Parkinson’s Law states that “work expands so as to fill the time available for its completion.”
“Thus, an elderly lady of leisure can spend an entire day in writing and dispatching a postcard to her niece at Bognor Regis. An hour will be spent in finding the postcard, another in hunting for spectacles, half-an-hour in a search for the address, an hour and a quarter in composition, and twenty minutes in deciding whether or not to take an umbrella when going to the pillar-box in the next street. The total effort which would occupy a busy man for three minutes all told may in this fashion leave another person prostrate after a day of doubt, anxiety and toil.”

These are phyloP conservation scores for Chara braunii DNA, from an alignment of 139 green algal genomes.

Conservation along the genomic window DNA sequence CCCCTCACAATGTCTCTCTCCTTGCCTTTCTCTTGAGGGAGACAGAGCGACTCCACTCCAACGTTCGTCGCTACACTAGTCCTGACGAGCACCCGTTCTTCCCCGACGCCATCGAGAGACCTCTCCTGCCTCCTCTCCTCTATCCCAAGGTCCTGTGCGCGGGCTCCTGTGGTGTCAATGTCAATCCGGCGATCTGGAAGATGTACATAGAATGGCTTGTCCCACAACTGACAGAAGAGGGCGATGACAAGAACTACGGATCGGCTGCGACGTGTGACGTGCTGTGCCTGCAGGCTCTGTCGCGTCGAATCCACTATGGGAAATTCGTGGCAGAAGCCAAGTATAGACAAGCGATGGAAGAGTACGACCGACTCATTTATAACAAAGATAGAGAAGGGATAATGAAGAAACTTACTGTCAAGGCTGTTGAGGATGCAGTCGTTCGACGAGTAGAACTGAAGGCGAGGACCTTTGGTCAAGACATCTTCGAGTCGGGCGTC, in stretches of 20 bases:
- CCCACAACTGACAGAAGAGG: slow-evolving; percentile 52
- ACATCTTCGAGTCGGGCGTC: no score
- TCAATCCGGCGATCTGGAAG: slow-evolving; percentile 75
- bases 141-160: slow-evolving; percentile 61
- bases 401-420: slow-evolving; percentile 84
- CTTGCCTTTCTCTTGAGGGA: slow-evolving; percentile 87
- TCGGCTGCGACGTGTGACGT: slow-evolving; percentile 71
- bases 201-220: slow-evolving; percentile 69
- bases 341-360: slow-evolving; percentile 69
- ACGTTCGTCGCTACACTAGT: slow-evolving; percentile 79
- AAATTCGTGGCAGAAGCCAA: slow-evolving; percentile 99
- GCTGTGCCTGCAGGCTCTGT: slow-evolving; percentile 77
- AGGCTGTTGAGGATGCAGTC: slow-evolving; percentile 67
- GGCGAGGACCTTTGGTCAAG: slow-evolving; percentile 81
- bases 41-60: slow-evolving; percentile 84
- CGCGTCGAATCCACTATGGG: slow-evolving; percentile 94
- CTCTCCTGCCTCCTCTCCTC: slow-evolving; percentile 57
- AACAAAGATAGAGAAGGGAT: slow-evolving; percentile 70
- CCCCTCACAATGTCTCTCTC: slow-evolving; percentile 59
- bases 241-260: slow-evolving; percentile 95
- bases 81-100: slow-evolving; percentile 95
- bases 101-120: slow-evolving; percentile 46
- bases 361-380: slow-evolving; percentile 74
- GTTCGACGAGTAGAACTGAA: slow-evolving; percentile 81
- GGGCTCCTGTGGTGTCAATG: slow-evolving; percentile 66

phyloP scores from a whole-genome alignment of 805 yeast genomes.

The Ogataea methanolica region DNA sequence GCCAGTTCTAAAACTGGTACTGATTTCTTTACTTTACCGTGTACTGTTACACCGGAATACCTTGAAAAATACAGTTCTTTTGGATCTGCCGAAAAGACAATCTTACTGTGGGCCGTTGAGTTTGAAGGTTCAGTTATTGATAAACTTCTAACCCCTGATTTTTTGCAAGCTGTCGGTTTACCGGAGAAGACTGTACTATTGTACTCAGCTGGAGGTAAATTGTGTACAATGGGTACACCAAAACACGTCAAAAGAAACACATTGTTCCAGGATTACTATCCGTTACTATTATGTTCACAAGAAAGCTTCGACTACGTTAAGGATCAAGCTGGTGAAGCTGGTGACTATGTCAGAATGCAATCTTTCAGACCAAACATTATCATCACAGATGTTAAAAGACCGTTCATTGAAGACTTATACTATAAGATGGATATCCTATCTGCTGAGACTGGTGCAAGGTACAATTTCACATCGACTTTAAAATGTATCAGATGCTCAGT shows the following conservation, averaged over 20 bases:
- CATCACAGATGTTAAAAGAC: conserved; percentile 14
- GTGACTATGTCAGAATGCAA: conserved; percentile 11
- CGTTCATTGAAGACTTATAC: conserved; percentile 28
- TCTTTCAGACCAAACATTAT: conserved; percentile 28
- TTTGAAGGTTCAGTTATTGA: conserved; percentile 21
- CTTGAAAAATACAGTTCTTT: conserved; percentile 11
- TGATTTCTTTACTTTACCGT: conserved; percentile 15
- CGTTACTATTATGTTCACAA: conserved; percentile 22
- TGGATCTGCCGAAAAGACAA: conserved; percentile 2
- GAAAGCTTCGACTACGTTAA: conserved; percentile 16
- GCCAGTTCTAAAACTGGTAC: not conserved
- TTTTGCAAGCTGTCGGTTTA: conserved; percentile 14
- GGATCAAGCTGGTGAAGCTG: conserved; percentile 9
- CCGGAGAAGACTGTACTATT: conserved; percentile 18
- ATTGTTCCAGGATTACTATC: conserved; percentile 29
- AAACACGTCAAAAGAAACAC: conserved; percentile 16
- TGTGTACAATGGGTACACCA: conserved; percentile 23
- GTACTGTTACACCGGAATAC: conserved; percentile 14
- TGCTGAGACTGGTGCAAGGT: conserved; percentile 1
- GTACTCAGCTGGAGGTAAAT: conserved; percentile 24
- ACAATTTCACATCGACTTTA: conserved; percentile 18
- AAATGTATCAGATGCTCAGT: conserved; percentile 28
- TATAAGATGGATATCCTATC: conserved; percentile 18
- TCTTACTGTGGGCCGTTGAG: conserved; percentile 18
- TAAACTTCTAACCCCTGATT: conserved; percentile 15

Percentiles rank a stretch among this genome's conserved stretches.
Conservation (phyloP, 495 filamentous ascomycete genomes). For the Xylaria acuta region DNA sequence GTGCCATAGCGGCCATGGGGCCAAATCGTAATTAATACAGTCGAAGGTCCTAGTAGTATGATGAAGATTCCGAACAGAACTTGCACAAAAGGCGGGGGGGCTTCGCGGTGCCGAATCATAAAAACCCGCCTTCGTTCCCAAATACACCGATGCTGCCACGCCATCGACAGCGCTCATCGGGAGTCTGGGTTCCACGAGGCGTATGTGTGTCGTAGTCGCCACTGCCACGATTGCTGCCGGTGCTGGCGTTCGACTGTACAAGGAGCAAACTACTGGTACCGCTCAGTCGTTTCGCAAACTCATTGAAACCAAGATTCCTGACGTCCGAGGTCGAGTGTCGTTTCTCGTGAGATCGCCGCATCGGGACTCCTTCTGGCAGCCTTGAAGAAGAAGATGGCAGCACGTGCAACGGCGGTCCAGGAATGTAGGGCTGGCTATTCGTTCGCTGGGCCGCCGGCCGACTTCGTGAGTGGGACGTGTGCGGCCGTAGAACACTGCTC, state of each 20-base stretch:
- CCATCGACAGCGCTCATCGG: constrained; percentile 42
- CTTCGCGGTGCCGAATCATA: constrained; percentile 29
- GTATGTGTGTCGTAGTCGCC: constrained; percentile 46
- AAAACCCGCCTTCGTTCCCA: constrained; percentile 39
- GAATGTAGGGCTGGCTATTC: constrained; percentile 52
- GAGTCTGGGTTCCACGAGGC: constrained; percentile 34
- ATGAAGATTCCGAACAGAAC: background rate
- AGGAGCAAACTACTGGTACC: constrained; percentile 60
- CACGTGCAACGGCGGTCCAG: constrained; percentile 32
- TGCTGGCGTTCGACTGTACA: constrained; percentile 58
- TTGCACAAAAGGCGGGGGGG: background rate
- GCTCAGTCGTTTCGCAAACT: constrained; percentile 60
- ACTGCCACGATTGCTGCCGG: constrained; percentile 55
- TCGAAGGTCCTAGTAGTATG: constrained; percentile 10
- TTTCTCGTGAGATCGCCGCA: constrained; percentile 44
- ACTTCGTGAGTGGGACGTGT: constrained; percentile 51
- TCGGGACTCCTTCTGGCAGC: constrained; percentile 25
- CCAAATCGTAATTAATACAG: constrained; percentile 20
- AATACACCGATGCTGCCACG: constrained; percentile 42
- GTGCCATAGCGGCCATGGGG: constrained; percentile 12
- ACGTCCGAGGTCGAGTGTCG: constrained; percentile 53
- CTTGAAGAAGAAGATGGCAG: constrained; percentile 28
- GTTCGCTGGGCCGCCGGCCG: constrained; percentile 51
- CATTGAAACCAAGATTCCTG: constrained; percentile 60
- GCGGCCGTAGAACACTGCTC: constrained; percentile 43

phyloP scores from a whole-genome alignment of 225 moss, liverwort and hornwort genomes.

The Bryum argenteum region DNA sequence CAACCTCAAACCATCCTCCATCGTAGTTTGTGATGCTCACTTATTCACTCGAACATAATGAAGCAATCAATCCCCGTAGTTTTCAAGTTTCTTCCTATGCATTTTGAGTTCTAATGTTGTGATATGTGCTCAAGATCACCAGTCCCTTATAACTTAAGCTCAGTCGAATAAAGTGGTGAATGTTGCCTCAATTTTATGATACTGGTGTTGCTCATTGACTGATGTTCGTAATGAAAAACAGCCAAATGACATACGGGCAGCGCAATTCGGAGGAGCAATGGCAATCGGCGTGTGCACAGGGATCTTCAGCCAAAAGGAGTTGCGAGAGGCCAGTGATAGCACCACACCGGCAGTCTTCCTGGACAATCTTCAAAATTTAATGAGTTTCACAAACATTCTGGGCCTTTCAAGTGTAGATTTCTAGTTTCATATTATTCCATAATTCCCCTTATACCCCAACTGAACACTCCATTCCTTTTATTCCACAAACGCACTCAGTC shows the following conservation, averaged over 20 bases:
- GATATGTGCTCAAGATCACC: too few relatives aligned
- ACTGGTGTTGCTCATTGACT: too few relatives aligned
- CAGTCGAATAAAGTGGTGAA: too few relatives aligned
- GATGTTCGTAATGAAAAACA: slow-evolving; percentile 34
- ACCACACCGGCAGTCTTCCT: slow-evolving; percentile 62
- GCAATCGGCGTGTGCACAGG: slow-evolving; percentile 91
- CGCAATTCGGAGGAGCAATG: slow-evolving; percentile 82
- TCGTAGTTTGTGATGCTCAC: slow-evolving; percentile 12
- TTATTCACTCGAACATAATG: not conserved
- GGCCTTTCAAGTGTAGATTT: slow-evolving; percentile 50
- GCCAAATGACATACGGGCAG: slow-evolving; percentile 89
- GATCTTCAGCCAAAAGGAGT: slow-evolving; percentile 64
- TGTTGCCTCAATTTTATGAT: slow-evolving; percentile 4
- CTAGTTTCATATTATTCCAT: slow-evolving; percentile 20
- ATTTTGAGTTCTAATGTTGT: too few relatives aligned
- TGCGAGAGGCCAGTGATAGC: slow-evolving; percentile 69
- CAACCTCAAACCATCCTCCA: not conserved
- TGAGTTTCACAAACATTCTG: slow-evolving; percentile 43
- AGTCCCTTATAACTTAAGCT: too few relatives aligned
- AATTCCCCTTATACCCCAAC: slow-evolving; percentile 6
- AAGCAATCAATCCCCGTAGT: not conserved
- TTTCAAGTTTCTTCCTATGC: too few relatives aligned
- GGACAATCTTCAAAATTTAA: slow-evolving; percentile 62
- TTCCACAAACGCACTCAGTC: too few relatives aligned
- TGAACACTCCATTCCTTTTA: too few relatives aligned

Interestingly, Parkinson observed a similar manifestation in the British Civil Service, noting that as Britain’s overseas empire declined in importance, the number of employees at the Colonial Office increased.
According to Parkinson, this is motivated by two forces: (1) “An official wants to multiply subordinates, not rivals” and (2) “Officials make work for each other.” He also noted that the total of those employed inside a bureaucracy rose by 5-7% per year “irrespective of any variation in the amount of work (if any) to be done”.
The analysis first appeared in an article in The Economist in November 1955 and was then articulated in a book Parkinson’s Law: The Pursuit of Progress, (London, John Murray, 1958).
You can download the entire article here. It is absolutely hilarious and very refreshing for everyone frustrated with the seemingly endless increase in the size of government and its inefficiency.